Of all the things a global pandemic has brought to the forefront of worker’s minds, childcare and the need for flexibility to navigate childcare concerns is one that caught many families by surprise. But the need to manage children’s schedules, find and maintain high quality childcare services has always been a priority for parents. Many working parents struggled to navigate pickups and drop-offs, sick days, and school closures. But when COVID closed childcare and schools across the country, there was no avoiding the issue. The conversation around managing childcare is one that many working parents have had to confront, face to face.
Here are a few lessons that working parents have learned through all this disruption that can help you navigate your own conversations with managers to help set expectations around flexibility and childcare.
Asking for Flexibility
Many managers themselves are trying to navigate the new way of working. They can see the struggles other families have with finding reliable childcare, juggling pick-ups, and dropping offs while staying productive and effective at work. Asking for flexibility when and where it makes sense for the job is key. If you work in a role where you need to get your work done at a certain time of day, there may be less opportunity for flexibility to be allowed in a certain place. But for office jobs, with limited customer interaction, consider suggesting a split shift to make time for managing the kids in the afternoons or evenings. Part-time work may be an option. Or perhaps sharing a role with another employee temporarily.
The options may be more flexible than you are aware, but talking to your boss is important. Be open to hearing their concerns and try to be as solutions-oriented as possible. Your manager may believe that they have a good understanding of what work is like for them, but they may not fully understand the complexities associated with doing so for working parents. Make sure you are clear and upfront about the challenges you are navigating. But follow that up with some suggested solutions that can make a difference for you schedule-wise, and still allow you to deliver on the great work you are currently doing for the company.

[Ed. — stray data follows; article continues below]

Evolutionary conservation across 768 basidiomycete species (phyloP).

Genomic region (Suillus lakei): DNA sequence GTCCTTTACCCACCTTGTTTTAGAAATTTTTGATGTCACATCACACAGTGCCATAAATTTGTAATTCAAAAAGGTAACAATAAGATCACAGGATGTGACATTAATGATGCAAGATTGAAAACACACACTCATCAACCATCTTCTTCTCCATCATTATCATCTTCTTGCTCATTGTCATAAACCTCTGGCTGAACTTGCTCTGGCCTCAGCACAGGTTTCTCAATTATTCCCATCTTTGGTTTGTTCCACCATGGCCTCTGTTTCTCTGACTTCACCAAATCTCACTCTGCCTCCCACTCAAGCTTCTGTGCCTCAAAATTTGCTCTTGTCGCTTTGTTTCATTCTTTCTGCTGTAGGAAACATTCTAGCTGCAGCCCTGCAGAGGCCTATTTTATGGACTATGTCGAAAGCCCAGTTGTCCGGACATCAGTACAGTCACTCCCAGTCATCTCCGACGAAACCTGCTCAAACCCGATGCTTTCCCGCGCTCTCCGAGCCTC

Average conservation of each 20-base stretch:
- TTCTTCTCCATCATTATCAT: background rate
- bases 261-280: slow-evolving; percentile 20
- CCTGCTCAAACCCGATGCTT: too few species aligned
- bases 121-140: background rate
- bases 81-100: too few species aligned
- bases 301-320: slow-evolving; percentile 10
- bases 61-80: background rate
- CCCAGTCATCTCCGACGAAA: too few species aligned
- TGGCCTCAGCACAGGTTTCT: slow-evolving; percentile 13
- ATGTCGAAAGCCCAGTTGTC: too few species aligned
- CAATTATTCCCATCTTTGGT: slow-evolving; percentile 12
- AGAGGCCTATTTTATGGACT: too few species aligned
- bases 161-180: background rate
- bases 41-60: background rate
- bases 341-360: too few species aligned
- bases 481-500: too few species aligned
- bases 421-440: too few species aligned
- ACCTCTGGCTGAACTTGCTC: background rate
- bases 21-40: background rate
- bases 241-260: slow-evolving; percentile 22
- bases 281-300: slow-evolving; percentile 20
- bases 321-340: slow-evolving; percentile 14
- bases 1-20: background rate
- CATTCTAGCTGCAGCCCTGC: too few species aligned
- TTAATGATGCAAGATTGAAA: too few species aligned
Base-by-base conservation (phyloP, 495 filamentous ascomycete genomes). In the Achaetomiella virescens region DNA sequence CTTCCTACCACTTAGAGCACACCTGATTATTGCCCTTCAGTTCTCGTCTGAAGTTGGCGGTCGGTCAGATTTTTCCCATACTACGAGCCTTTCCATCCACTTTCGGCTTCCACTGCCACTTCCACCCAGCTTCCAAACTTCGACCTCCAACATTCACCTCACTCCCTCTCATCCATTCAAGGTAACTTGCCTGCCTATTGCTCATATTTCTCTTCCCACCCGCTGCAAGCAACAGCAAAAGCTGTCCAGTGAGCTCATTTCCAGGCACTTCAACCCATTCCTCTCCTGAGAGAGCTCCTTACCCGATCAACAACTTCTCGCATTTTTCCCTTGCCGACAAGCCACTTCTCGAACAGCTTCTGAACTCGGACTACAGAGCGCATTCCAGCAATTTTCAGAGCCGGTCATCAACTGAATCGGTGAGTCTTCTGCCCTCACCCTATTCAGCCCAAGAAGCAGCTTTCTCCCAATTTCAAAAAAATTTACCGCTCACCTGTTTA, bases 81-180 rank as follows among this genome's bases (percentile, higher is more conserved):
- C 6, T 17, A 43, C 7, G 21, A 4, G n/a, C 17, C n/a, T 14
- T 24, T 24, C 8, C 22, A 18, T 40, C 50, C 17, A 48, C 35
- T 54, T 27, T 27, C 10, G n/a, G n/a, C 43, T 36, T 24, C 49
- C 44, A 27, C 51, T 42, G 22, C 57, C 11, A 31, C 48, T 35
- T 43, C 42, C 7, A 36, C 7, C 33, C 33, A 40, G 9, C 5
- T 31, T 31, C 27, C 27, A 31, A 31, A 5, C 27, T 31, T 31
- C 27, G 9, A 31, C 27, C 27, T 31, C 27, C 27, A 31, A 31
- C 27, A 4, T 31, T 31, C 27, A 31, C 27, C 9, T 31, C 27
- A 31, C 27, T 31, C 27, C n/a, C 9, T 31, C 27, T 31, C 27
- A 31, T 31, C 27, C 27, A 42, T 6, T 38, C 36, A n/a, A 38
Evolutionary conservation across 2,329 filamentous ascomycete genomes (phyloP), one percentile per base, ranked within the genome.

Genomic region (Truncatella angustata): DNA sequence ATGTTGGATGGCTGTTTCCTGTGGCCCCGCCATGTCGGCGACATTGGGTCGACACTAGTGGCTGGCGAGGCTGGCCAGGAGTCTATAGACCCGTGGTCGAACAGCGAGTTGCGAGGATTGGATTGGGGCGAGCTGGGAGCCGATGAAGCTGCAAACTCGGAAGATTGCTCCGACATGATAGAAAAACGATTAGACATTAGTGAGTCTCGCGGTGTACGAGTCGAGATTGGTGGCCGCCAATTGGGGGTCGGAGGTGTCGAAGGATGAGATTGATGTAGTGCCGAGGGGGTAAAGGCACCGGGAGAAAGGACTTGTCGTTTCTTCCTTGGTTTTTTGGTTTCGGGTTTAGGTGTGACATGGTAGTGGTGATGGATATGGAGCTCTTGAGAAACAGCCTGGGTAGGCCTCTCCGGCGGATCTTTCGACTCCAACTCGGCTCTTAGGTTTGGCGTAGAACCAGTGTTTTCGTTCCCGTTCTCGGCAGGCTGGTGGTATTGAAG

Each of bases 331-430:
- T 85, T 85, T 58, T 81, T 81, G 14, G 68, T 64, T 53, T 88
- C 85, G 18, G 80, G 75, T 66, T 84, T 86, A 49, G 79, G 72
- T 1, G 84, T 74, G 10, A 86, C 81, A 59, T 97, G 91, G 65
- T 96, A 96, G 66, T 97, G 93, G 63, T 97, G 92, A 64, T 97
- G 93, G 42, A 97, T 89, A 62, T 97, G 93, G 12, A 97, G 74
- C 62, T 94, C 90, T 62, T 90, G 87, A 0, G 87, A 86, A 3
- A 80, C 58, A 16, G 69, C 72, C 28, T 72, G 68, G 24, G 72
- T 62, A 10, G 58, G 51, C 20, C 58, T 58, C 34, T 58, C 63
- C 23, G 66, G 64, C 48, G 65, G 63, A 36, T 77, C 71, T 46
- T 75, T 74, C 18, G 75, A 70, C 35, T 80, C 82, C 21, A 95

Talk to Your Partner
The truth is that there are just so many hours in the day. And working a split shift of work and childcare on your own likely isn’t a healthy balance for most working parents. To mitigate burnout, make sure you have a healthy conversation with your partner to make sure one parent isn’t holding the entire weight of childcare on their own. Not every partner can commit to homeschooling their kids, but taking turns with drop-offs and pick-ups, sick days, or transportation helps lessen the load on your work time (or your rest time, as the case may be). Make sure that you are seeking help from those committed to the health and wellbeing of your family. That may be a partner, or grandparents, or neighbors, or friends. Finding your childcare support network will help offset the needs of workplace flexibility to help you and your manager come to a healthy compromise when it comes to your work-life balance.
Find Better Work-Life Balance
For help finding the flexibility or stability you need from a temp agency in Nashville, connect with the team at All-Star Personnel today.